Note: PLOS is pleased to once again partner with the Einstein Foundation for this awards program. Watch this space in the coming…
Helping to ensure the integrity of research is an important part of a publisher’s role in the scholarly ecosystem. Although publication ethics concerns affect only a minority of live submissions, detection of historical cases continues to escalate. PLOS responded in 2017 by forming a dedicated Publication Ethics team to investigate papers for which concerns have been raised.
Now, PLOS’ Editorial Director, Suzanne Farley, is among eight people appointed to the new UK Committee on Research Integrity (UK CORI). This committee will take a deep dive into research integrity issues, and look for actionable steps to help prevent and resolve them. Prior to joining PLOS, Suzanne was the Research Integrity Director at Springer Nature. We asked her about her new role with UK CORI.
PLOS: What is the remit of this group?
Suzanne: In short, to promote research integrity across the UK and internationally. As recommended by a 2018 parliamentary committee, UK CORI will be a hub for discussion, consensus-building and development of co-ownership of integrity issues across research communities.
PLOS: What are the tangible objectives that this group hopes to achieve?
Suzanne: First, to consolidate and communicate the evidence base: exactly what problems is the UK grappling with, and how does the research integrity landscape here compare to that in other countries? Second, to coordinate dismantling of the drivers of poor research practice. All within a framework of co-ownership: everyone involved in the research enterprise has a role to play.
PLOS: What’s your timetable?
Suzanne: As the inaugural committee, we first need to formulate a strategy, work plan and governance structure. With most members having only about 20 days per year for committee work, and there being a strong desire to consult widely across research communities, that will take the best part of 2022. But strategy development will run concurrently with several workstreams focused on short-term tangible deliverables; more to come on those soon.
PLOS: The makeup of this group consists of more than academics. Who else is involved in this group? Why the diversity?
Suzanne We have members with publishing, government and policy backgrounds, as well as academics. Membership reflects the need for a broad range of disciplinary and career experience to be brought to bear on research integrity. All subject areas and all parts of the research cycle have issues to address, but the drivers and ways of working can differ markedly across the research sector. A ‘one size fits all’ approach just won’t work.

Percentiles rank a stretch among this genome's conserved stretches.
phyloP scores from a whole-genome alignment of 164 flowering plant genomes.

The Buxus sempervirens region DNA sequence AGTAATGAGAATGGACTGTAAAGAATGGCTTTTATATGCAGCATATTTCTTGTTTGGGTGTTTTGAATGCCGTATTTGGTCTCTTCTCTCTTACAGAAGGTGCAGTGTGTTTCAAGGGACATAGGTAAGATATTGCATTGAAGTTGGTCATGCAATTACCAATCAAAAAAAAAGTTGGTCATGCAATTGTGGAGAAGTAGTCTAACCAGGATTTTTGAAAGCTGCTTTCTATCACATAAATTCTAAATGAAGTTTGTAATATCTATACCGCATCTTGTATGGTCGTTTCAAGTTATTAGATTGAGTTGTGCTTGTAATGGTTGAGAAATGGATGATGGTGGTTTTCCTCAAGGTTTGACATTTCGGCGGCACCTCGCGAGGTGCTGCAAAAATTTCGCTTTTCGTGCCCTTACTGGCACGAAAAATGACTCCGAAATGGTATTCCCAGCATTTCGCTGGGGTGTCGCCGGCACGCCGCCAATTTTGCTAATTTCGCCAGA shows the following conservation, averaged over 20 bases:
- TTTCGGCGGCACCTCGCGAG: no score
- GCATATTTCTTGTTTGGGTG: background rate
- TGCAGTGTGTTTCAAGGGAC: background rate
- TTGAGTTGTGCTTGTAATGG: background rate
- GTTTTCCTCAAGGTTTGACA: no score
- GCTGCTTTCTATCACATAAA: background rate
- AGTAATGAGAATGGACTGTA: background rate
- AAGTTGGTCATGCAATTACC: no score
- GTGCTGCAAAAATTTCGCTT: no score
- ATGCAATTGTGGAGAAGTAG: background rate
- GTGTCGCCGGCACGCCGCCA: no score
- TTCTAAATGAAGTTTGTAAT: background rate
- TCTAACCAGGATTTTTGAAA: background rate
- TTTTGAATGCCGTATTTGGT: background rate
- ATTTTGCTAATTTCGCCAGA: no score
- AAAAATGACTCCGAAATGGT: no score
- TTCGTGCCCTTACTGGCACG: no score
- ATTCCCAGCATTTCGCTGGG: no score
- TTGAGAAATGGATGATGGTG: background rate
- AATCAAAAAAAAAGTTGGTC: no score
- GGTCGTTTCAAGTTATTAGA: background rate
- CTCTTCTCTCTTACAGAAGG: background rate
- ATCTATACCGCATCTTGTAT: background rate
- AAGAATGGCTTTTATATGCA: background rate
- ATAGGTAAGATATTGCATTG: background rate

PLOS: Why is this group being formed now?
Suzanne: Awareness of research integrity is at an all-time high. And stakeholders are much more willing to discuss the problems openly. New groups and initiatives are springing up all the time; we need to ensure coordination of efforts to maximise efficiency and efficacy of interventions. Add emergent public mistrust to the mix, and there’s never been a better time for national and international collaboration to increase confidence in research.
PLOS: A lot of research today involves international collaborations. Are there similar committees in different regions, and if so, does UK CORI intend to collaborate with them in the short/long term?
Suzanne: Yes and yes! Many other parts of the world have similar national bodies. UK CORI is already liaising with many and intends to expand its network. What’s worked in other countries that we can apply to the UK? With whom can we share knowledge and resources? Many UK researchers work with colleagues located elsewhere, or move from the UK to work abroad: fostering joint standards for best practice is in everyone’s best interest.
PLOS: Anything else that we’ve missed?
Suzanne: I don’t think so. More detail available here for anyone interested.